• Deficient customer experience with inaccurate and delayed claims/ payment processing resulting in lack of trust between sellers and buyers

A Look at the statistics below :




Source: SMA, KPMG, PWC


Source: SMA, KPMG, PWC

Industry Best Practices for Streamlining Operations

The digital disruption that has transformed global industries is set to bring about a paradigm shift in the way insurance companies conduct business.

Digitalization and process excellence is an ongoing, companywide initiative and requires a significant shift in both capabilities and mindset. To become a genuine digital player, insurance companies need to offer a differentiated consumer experience, and transform infrastructure as well as operations.

Strive for Operational Simplicity: By digitizing customer-facing processes as well as critical support functions, insurers can reduce complexity, lowering costs, and increasing their ability to respond to change including introducing variable pricing. This will enable insurers to provide the advice and quotation to customers via a channel of their choice, as well as offer self-service.

Use ‘Shared Services’ Model: In the last few decades, insurers have invested heavily in operations and technology, incurring largely fixed costs to build massive, highly complex IT Infrastructures. Now as more and more applications migrate to the cloud, information is available anywhere, anytime and at a very low cost. If you have more standardized and streamlined processes, you can use the cloud to move to a low variable transaction cost model that scales exponentially.

Go ‘Green’: Insurers are struggling with paper-intensive business processes. Not only does it slow down the process and increase the customer response time, it also makes it difficult to keep track of these paper documents. With an increase in business correspondence, there tends to be higher mail volume, which will only get unmanageable over a period of time. The storage cost of keeping the paper will also increase. There are some other downsides like papers getting lost or damaged. Some key benefits of converting documents to electronic format include:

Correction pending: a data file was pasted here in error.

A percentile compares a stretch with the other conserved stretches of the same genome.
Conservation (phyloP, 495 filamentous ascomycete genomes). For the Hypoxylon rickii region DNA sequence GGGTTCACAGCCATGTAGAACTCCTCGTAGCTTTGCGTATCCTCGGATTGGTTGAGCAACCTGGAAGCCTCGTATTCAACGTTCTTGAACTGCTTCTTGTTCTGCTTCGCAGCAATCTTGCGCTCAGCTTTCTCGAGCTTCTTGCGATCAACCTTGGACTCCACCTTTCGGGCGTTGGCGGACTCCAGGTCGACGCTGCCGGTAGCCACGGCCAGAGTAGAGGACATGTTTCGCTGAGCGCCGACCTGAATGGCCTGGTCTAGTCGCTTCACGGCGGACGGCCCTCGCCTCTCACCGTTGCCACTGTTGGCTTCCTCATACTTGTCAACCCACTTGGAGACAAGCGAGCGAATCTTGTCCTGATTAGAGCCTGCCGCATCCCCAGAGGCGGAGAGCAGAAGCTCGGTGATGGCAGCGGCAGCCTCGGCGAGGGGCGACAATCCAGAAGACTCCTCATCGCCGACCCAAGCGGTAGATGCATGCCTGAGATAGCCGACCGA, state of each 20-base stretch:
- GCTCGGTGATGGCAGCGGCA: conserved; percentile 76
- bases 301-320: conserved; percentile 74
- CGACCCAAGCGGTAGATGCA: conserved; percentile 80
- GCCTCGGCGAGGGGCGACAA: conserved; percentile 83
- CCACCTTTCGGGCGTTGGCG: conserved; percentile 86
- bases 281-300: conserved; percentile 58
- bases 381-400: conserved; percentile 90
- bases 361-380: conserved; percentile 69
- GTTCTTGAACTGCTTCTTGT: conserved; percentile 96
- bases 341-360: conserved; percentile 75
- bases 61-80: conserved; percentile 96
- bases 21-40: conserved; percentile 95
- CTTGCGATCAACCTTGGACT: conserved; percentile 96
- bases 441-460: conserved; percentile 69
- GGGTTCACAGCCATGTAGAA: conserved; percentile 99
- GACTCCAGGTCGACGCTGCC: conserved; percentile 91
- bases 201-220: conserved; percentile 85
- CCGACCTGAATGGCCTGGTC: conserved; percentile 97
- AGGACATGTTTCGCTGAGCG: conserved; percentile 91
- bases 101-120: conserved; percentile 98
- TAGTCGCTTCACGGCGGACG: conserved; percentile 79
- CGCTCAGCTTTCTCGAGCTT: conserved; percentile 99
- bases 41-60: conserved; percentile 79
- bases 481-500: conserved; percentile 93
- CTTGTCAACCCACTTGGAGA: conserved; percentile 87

• Traceability and accuracy of all communication is significantly high
  • IT-enabled processes are more reliable, productive, and not manpower-intensive
  • Documents are filed and handled in a more systematic manner by switching to email-based delivery of letters, intimations, and notices
  • Improved efficiency and reduced costs by ensuring a paper-less environment

Benefits of Operational Streamlining

No business is too large or too small to reap the benefits of streamlined operations and process excellence. With insurance companies under immense pressure to service a more informed and active customer base, ensuring operational efficiency and agility is the only way forward. These complex challenges mean creating a structured and well-defined customer-centric workflow to make the most of your resources.

Achieve Cross-Channel Excellence: It is imperative to create a single 360-degree view of customer interactions and operate seamlessly across channels, leveraging customer information and analytics to identify the best channel to interact with them. A centralized data repository that tracks every customer transaction, should be created to provide single customer views.

Become Customer-centric: The digital operating model promotes a customer-centric approach over a product-centric one. By applying analytics to draw actionable insights from the data deluge, insurance providers can offer more personalized products to meet the customer expectations. This data can be easily extracted from internal and external sources like social media. The product and services can be tailored to specific channels and even segments.

Increase Customer Self-service Options: By increasing the self-service options for customers, the overall customer response time can be reduced drastically and customer satisfaction can be enhanced. The self-service strategy must reflect and address the higher level of competence that customers today have. There is a higher sense of self-reliance and psychological reward when a customer is able to carry out activities with autonomy.

Seize the Day

Understanding your customer is a key driver for sustainable growth and requires a focused strategy, an actionable plan, and rigorous execution. To meet high customer expectations, companies must accelerate the digitalization of their business processes. Digitalization involves more than just automating processes. It is critical that insurance providers reinvent the entire business process, including cutting the number of steps required, reducing the number of documents, developing automated decision-making, and dealing with regulatory and fraud issues.

Operating models, skills, organizational structures, and roles need to be redesigned to match the reinvented processes. Data models should be adjusted and rebuilt to enable better decision-making, performance-tracking, and customer insights

By digitizing information-intensive processes, costs can be lowered by up to 90% and turnaround times improved dramatically. Insurers who can lap up this opportunity fast will reap the reward of greater market share and customer loyalty.